Now you have this deep, designing man - remember you have this man here with wonderful intellect, this man here with a wonderful judgment, actually undertaking to effect the purpose of obliging Canada to grant him his requests. You have this man here, this deep, designing, cunning man, this man with wonderful intellect, expecting to succeed in forcing the Dominion of Canada, backed by England, to accede to his demand with four or five hundred Metis at his back. You have in addition to that this cunning man, this man with full knowledge of the character of his fellow-men, of the Metis; this man with full knowledge of the fact that those men were devout, most devout; that they were men attached to their religion; you have this man told that he endeavored to succeed in his purposes and to effect his object by directly assailing those beliefs, that creed which those men had been taught as they were children, which those men loved, which those men adored, which those men had been taught as they were children and which had grown up and formed an essential part of their natures; you are told, gentlemen, that this man, this deep, designing, cunning man, would have adopted that method to achieve his object.

Oh, gentlemen, I think I could show you how a deep, designing man would have achieved his object better than this under those circumstances; I think I can show you how much more easy, if Riel is the man he is represented to be by the Crown, how he could this. Here is this man brought into the country, this man who had succeeded in Manitoba who had the whole force of the Metis at his back, who had behind him not only the French half-breeds, but also the English half-brreds, you see this man coming into the country, who is the embodiment in person of those deprived of their rights and their privileges, and you see this man doing what? What did he do? What did the ordinary common dictates of reason tell him to do? What did ordinary common sense tell him to do? Why did he not do as he said he wanted to do at Prince Albert, lie low and continue on fomenting this movement, and continue on guiding this movement, and is it possible to expect that in the course of time the North-West is not going to have its rights? Is it possible to tell me that the North-West Territories shall not form essentially and really a part of the Dominion of Canada as it now forms part of it nominally? Is it possible that there is no future for the North-West Territories? Is it possible that some day the North-West Territories shall not play a part in this Dominion?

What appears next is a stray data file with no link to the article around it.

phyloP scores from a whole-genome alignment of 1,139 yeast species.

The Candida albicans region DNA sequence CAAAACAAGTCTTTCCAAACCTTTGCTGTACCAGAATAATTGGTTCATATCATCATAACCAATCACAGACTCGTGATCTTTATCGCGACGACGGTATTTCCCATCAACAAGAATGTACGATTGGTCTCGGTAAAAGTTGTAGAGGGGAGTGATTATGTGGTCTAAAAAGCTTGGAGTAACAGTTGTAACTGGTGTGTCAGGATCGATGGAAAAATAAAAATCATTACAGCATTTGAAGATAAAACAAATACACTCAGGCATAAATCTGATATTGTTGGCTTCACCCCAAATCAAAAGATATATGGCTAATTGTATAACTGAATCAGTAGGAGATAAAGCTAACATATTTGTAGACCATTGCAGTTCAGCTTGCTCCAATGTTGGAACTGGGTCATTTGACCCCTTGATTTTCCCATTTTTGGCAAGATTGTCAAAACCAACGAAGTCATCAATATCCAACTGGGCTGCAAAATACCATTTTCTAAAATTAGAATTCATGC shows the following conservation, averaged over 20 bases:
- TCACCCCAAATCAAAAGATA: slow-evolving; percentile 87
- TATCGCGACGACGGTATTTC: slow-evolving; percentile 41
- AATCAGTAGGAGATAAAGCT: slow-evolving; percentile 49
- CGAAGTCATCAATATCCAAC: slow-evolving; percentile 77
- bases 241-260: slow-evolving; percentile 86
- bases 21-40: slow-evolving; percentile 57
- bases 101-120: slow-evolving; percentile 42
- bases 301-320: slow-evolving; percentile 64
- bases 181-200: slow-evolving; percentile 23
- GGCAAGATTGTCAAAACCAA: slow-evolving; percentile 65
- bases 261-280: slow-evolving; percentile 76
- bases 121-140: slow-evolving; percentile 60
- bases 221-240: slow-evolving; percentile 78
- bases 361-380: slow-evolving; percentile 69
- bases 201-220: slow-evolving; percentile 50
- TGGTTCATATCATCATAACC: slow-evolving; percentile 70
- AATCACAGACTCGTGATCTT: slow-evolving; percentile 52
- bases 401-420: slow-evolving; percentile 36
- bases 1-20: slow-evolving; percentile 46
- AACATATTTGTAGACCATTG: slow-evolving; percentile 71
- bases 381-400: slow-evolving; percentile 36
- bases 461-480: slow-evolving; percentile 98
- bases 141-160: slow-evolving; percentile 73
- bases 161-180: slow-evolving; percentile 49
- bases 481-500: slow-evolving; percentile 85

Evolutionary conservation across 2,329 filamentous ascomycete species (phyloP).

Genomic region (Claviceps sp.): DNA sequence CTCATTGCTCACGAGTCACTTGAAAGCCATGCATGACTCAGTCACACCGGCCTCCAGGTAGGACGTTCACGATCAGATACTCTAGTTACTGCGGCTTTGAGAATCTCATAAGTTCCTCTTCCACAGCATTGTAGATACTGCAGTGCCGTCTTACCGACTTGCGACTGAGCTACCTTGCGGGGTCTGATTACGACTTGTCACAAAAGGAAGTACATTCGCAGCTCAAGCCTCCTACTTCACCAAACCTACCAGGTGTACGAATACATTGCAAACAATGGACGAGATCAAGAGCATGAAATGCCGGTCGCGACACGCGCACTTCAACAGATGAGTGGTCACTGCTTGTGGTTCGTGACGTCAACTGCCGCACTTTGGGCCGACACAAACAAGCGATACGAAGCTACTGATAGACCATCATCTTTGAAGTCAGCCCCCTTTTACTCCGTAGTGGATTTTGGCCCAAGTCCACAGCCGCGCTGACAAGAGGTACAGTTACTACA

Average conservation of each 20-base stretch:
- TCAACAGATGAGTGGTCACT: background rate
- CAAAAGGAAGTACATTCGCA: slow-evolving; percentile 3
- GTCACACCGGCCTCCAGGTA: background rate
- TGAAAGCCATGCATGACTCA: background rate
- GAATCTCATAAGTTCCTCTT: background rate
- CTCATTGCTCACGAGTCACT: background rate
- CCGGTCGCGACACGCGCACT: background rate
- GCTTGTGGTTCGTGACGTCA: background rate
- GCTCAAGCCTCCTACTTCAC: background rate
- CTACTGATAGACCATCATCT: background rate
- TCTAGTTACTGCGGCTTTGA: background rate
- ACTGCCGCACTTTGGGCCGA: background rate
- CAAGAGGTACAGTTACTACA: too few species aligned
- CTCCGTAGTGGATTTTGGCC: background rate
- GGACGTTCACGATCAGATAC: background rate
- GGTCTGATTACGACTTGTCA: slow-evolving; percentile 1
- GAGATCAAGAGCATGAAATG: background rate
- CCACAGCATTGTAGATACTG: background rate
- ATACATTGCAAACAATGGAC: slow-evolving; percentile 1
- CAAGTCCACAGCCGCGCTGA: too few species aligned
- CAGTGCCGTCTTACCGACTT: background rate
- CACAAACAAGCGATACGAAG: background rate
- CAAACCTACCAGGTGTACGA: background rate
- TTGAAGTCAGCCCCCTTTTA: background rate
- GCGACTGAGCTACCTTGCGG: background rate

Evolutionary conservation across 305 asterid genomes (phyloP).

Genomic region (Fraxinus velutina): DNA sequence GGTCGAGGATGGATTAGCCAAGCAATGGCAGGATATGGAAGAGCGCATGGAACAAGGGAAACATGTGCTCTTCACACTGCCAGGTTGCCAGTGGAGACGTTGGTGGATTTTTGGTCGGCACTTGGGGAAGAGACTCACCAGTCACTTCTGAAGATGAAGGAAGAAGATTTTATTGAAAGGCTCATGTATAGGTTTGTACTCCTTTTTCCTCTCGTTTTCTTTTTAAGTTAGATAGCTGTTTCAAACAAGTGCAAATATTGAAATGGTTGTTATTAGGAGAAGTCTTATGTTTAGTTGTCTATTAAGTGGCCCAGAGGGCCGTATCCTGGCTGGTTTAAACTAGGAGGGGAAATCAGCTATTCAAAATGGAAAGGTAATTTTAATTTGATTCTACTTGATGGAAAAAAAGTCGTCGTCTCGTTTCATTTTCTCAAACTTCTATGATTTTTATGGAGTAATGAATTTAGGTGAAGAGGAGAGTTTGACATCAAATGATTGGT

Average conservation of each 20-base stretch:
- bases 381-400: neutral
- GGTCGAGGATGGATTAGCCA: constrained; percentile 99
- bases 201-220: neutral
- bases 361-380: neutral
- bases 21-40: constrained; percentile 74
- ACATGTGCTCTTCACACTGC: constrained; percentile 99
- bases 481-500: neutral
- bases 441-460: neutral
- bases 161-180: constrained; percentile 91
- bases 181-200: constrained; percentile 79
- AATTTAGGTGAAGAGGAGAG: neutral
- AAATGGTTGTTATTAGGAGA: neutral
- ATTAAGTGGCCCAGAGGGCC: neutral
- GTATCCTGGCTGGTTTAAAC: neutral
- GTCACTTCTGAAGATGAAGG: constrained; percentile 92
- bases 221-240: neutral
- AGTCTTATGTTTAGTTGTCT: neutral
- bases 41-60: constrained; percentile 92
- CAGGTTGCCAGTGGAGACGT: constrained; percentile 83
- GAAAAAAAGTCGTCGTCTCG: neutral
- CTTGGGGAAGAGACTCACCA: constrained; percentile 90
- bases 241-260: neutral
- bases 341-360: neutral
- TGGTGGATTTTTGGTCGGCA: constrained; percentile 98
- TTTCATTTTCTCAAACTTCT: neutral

If ever a day arrives, and I think every man of you in the box hopes it will arrive very soon, if ever that day arrives where would Louis Riel be, what would have become of him? Would there have been any position in this country to which this man might not have aspired? Would there have been any position in this country which that man might not legitimately hope to obtain? Had he simply exercised the ordinary dictates of prudence and caution and common sense, all he had to do was to stay with the Metis and remain in possession of their confidence and then necessarily, of absolute necessity, would he some day have acquired, have arrived at the highest pinnacle of his ambition, whatever it might have been. And, gentlemen, is that not much more reasonable, would that not be the way a reasonable man would have acted? Would that not be the way a reasonable man should have acted? Would that not be the way that you or I or any other man of common sense would have acted?